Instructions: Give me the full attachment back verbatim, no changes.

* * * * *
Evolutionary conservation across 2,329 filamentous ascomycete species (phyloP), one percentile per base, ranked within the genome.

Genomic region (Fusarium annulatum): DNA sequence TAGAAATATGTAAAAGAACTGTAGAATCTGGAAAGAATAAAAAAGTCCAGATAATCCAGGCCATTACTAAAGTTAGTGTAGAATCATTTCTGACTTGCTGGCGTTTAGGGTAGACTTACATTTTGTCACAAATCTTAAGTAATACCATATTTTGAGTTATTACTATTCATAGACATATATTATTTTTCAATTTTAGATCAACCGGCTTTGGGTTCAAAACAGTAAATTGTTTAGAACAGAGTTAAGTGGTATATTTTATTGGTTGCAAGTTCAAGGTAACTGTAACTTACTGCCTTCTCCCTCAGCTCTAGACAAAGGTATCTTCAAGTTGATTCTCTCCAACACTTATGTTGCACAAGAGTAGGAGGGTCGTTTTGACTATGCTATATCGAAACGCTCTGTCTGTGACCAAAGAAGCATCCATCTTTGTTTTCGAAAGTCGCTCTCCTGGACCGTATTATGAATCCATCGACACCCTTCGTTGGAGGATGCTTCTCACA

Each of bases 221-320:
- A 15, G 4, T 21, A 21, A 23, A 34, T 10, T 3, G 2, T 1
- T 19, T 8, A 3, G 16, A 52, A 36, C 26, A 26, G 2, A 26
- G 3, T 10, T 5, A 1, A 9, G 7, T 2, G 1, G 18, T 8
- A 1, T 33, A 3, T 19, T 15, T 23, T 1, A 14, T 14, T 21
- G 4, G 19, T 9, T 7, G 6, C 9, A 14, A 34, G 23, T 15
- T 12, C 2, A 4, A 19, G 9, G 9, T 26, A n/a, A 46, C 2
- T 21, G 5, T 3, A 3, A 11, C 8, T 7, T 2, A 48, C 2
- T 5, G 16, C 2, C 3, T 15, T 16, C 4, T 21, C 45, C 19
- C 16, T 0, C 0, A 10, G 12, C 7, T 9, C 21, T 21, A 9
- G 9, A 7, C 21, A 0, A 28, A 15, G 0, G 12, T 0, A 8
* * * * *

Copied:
Evolutionary conservation across 2,329 filamentous ascomycete species (phyloP), one percentile per base, ranked within the genome.

Genomic region (Fusarium annulatum): DNA sequence TAGAAATATGTAAAAGAACTGTAGAATCTGGAAAGAATAAAAAAGTCCAGATAATCCAGGCCATTACTAAAGTTAGTGTAGAATCATTTCTGACTTGCTGGCGTTTAGGGTAGACTTACATTTTGTCACAAATCTTAAGTAATACCATATTTTGAGTTATTACTATTCATAGACATATATTATTTTTCAATTTTAGATCAACCGGCTTTGGGTTCAAAACAGTAAATTGTTTAGAACAGAGTTAAGTGGTATATTTTATTGGTTGCAAGTTCAAGGTAACTGTAACTTACTGCCTTCTCCCTCAGCTCTAGACAAAGGTATCTTCAAGTTGATTCTCTCCAACACTTATGTTGCACAAGAGTAGGAGGGTCGTTTTGACTATGCTATATCGAAACGCTCTGTCTGTGACCAAAGAAGCATCCATCTTTGTTTTCGAAAGTCGCTCTCCTGGACCGTATTATGAATCCATCGACACCCTTCGTTGGAGGATGCTTCTCACA

Each of bases 221-320:
- A 15, G 4, T 21, A 21, A 23, A 34, T 10, T 3, G 2, T 1
- T 19, T 8, A 3, G 16, A 52, A 36, C 26, A 26, G 2, A 26
- G 3, T 10, T 5, A 1, A 9, G 7, T 2, G 1, G 18, T 8
- A 1, T 33, A 3, T 19, T 15, T 23, T 1, A 14, T 14, T 21
- G 4, G 19, T 9, T 7, G 6, C 9, A 14, A 34, G 23, T 15
- T 12, C 2, A 4, A 19, G 9, G 9, T 26, A n/a, A 46, C 2
- T 21, G 5, T 3, A 3, A 11, C 8, T 7, T 2, A 48, C 2
- T 5, G 16, C 2, C 3, T 15, T 16, C 4, T 21, C 45, C 19
- C 16, T 0, C 0, A 10, G 12, C 7, T 9, C 21, T 21, A 9
- G 9, A 7, C 21, A 0, A 28, A 15, G 0, G 12, T 0, A 8